"and another for women..." See in text (Act III)
A reference to the double standard that existed in England then and in many countries today: that women cannot be seen to have a child out of wedlock, at the risk of their reputation, but the man who sires that child fears no real rebuke for his part in the matter. Wilde wasn't particularly known for his feminism, but he does espouse the belief that women shouldn't be judged more harshly than men (especially considering all the ridiculous things men have done in this play).
"It looks so calculating..." See in text (Act III)
From Lady Bracknell's perspective, all women lie about their age as a matter of course, to the point where it has come to be expected. Any woman who doesn't lie about her age must have some secret reason for doing so in her eyes, which paradoxically makes an act of honesty into an act of deception In this, we can see that Lady Bracknell thinks of social interaction as a series of moves and countermoves wherein one's main objective is to look well to others.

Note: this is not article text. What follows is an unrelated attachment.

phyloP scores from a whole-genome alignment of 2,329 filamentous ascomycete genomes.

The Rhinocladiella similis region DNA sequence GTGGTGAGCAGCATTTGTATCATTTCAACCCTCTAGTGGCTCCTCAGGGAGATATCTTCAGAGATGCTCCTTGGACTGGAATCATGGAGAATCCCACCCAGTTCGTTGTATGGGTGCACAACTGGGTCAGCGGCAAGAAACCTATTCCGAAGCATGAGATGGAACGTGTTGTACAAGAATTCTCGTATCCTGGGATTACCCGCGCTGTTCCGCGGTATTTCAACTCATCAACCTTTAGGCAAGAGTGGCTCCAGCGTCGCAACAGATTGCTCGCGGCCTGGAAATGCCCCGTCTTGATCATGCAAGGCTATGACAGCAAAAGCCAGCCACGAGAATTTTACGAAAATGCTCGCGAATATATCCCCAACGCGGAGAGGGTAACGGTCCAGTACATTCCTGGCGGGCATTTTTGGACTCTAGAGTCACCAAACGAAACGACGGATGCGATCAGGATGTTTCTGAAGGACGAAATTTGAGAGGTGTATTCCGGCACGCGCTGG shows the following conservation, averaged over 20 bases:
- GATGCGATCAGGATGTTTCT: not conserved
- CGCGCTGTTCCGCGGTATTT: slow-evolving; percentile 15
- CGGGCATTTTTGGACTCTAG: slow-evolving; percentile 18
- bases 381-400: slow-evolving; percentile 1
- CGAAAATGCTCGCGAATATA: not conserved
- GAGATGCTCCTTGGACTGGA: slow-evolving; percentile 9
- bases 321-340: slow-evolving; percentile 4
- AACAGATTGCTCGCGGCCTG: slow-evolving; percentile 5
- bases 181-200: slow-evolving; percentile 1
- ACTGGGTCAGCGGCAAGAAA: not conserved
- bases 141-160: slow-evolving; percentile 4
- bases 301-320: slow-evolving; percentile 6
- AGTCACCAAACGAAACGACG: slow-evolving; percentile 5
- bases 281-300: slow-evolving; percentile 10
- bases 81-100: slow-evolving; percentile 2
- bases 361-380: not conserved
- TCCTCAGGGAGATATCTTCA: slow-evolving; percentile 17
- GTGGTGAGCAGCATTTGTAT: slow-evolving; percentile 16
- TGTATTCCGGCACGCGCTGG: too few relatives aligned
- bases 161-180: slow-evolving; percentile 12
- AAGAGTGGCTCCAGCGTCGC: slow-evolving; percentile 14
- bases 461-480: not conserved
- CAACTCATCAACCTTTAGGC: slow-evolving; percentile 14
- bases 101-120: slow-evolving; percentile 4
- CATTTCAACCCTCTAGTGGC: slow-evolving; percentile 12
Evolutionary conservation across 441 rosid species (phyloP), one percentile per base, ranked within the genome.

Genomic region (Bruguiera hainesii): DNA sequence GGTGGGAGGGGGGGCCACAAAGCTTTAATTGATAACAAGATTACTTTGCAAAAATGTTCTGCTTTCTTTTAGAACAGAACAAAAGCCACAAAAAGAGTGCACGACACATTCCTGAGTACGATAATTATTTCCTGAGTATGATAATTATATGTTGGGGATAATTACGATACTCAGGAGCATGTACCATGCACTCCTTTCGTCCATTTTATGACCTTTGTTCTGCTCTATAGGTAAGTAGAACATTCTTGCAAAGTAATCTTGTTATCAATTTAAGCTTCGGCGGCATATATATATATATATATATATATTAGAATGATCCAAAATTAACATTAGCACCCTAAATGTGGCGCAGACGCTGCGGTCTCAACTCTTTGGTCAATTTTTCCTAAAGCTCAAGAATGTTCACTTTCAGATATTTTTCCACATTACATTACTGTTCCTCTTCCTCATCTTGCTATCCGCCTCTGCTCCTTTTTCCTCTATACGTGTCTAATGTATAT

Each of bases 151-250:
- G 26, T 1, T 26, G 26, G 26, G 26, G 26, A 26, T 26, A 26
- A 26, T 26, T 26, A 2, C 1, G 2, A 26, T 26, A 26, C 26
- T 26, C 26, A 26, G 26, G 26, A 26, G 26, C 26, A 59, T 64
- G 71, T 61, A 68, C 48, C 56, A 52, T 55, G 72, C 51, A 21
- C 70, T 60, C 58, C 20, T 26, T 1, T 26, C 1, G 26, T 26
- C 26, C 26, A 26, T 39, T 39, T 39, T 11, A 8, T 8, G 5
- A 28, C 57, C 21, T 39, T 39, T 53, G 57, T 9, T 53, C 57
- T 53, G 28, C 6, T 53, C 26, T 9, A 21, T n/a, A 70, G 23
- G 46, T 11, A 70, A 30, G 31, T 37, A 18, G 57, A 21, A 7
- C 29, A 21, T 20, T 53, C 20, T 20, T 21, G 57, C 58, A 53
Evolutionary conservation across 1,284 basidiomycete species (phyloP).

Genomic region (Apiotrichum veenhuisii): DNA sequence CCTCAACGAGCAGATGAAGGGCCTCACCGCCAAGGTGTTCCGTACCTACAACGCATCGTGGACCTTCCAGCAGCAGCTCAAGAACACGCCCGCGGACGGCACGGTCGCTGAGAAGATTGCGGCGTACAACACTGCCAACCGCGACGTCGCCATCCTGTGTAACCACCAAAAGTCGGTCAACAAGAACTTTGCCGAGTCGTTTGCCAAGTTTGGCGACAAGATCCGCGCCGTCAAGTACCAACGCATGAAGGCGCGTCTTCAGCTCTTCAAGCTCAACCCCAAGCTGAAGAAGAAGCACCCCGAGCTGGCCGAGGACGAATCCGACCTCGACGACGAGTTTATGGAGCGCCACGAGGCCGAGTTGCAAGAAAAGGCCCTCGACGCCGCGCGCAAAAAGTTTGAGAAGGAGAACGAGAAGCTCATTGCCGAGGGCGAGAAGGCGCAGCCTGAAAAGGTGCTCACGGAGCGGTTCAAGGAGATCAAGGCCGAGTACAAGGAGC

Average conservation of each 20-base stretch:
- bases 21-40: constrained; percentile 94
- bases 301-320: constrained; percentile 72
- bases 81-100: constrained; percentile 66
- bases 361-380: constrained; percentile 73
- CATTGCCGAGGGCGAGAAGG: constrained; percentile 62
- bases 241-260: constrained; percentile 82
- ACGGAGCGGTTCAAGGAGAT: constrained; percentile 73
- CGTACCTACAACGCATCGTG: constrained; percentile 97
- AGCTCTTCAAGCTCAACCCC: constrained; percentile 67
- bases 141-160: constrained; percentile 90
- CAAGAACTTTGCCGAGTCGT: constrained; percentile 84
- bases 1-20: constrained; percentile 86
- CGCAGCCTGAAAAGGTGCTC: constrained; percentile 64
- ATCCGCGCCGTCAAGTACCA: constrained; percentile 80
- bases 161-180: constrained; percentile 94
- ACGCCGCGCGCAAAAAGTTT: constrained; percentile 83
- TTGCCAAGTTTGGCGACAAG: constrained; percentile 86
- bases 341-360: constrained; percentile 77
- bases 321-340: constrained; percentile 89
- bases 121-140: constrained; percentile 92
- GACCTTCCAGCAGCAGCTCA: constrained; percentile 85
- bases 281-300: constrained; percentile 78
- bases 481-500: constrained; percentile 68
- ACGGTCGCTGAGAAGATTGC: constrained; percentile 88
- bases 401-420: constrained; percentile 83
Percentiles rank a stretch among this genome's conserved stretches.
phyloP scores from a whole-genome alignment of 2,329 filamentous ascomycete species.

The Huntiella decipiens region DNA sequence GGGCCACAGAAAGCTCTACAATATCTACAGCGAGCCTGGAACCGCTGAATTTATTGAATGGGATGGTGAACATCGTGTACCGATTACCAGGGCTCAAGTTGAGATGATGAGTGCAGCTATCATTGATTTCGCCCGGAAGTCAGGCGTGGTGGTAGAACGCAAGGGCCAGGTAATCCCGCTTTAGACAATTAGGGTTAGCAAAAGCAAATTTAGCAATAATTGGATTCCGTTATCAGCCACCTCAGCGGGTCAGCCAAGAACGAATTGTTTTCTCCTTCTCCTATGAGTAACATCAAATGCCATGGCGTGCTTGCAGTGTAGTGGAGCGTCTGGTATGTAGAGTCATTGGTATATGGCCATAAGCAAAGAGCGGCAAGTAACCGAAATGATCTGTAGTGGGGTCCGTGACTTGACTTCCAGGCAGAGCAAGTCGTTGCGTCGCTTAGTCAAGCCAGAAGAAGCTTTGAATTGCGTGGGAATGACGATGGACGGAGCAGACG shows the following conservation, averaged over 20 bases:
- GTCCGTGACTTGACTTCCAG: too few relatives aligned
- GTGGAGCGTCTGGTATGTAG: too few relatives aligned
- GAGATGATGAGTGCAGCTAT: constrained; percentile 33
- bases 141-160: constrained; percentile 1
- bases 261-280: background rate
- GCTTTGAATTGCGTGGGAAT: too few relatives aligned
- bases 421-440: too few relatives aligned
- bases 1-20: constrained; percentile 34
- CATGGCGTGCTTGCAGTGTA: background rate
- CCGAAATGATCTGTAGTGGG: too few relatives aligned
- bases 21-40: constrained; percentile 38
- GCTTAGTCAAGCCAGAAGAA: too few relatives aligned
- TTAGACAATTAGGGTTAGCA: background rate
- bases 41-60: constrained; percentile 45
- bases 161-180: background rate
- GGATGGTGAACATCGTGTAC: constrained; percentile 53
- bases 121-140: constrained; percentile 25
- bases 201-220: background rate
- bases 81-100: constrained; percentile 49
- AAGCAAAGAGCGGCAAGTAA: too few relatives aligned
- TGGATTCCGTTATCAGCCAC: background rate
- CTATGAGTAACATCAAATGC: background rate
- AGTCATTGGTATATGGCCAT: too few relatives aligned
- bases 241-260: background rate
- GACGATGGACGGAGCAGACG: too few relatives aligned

"We live, I regret to say, in an age of surfaces..." See in text (Act III)
Recall that in Act II Cecily accused Gwendolen of wearing a "shallow mask of manners," or in other words pretending or acting like she's a more polite and respectable person than she really is. This "mask" is thematically linked to Lady Bracknell's "surfaces," which reveal only one's most superficial characteristics (one's wealth, status, prestige). Both Lady Bracknell and Cecily suggest that we live in a shallow world, but Cecily's the only one of the two who doesn't like it.
"Influence of a Permanent Income on Thought..." See in text (Act III)
Given the time period, it's very likely that this lecture took the stance that having a permanent income made one a better or more capable thinker, thereby implying that the rich are inherently more intelligent than the poor. Contemporary researchers have found that the stress associated with living in a low-income household negatively impacts the brain, affecting how children grow and develop both emotionally and intellectually. This lecture, therefore, remains incredibly relevant, and builds on the theme of money in the play despite stemming from a feeling of superiority rather than understanding.
"German scepticism..." See in text (Act III)
A reference to Immanuel Kant, a famed German philosopher whose skepticism was highly influential in the intellectual community. Kant believed that nothing can be truly known or understood except that which we experience empirically in the natural world, and therefore that "truth" is a fallacy and one can never believe what others say. It happens that Gwendolen knows about this philosophical stance and chooses to believe Jack anyway. This decision seems to put to rest the tension between truth and lies, which have been major themes in this play.